A creditor of a deceased person is allowed to file a claim against an estate if his/her claim is timely filed with the surrogate’s office before an order barring creditors is made. But what happens if they fail to do this? Well, an option is for that creditor to chase any and all assets distributed to the beneficiaries by the estate representative. Our Chancery court has the jurisdiction to order the executor to produce a refunding bond from the beneficiary and if they fail to do so the creditor can sue both the beneficiary and the executor for the value of their unpaid claim.
The law is as follows on the proper closing of an estate and payment to creditors. Each beneficiary is required to give a refunding bond, conditioned upon his/her return of their share of the estate distributed to him or her (or a proportionate part thereof), ‘to discharge any debt which the executor or administrator may not have other assets to pay.’ This release and refunding bond, is given to the executor, for the benefit of creditor(s). The statute regards favorably the interest of creditors. If they (a creditor) fail(s) to present claims before an order barring creditors is entered, they cannot recover against the executor who has acted as required by law; but they still have a remedy against beneficiaries and estate assets distributed to them before and after a final accounting is approved.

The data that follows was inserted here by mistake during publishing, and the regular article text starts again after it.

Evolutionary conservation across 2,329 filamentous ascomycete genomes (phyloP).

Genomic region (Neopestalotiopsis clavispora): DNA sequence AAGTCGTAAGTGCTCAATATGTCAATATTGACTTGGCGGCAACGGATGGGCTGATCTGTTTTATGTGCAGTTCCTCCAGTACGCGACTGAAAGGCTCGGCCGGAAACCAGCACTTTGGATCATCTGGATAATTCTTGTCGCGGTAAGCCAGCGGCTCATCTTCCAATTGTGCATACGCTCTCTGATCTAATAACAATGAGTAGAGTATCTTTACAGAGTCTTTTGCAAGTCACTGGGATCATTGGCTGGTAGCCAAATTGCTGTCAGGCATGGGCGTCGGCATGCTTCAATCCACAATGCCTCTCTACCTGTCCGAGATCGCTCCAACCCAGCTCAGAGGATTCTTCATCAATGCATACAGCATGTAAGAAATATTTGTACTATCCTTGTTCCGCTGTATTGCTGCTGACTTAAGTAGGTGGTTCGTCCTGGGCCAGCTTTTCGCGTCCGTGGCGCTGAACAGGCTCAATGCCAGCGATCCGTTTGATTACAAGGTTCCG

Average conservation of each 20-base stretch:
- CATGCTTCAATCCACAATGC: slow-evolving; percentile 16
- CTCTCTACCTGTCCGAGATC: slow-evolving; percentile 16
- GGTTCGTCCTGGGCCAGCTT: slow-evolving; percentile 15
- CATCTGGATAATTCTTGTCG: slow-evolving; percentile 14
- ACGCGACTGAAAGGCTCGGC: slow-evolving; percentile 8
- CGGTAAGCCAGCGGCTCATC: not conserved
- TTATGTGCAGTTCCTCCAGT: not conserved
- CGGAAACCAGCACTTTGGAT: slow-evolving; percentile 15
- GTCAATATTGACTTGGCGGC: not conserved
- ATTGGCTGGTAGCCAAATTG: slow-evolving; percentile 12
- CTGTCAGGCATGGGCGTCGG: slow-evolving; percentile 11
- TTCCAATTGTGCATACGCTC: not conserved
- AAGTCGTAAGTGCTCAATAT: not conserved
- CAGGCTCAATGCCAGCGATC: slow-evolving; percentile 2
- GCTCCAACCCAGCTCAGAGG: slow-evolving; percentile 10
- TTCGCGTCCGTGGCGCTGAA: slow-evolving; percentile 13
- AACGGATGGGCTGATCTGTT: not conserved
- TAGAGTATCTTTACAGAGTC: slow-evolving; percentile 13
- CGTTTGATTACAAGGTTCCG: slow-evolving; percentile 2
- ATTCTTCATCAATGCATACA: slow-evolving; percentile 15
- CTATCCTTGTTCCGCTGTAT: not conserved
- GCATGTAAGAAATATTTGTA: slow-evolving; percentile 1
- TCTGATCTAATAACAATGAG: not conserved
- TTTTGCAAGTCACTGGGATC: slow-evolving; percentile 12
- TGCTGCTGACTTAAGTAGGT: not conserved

To discuss your NJ Estate Administration matter, please contact Fredrick P. Niemann, Esq. toll-free at (855) 376-5291 or email him at firstname.lastname@example.org. Please ask us about our video conferencing consultations if you are unable to come to our office.
By Fredrick P. Niemann, Esq. of Hanlon Niemann & Wright, a Freehold Township, Monmouth County, NJ Estate & Probate Administration Attorney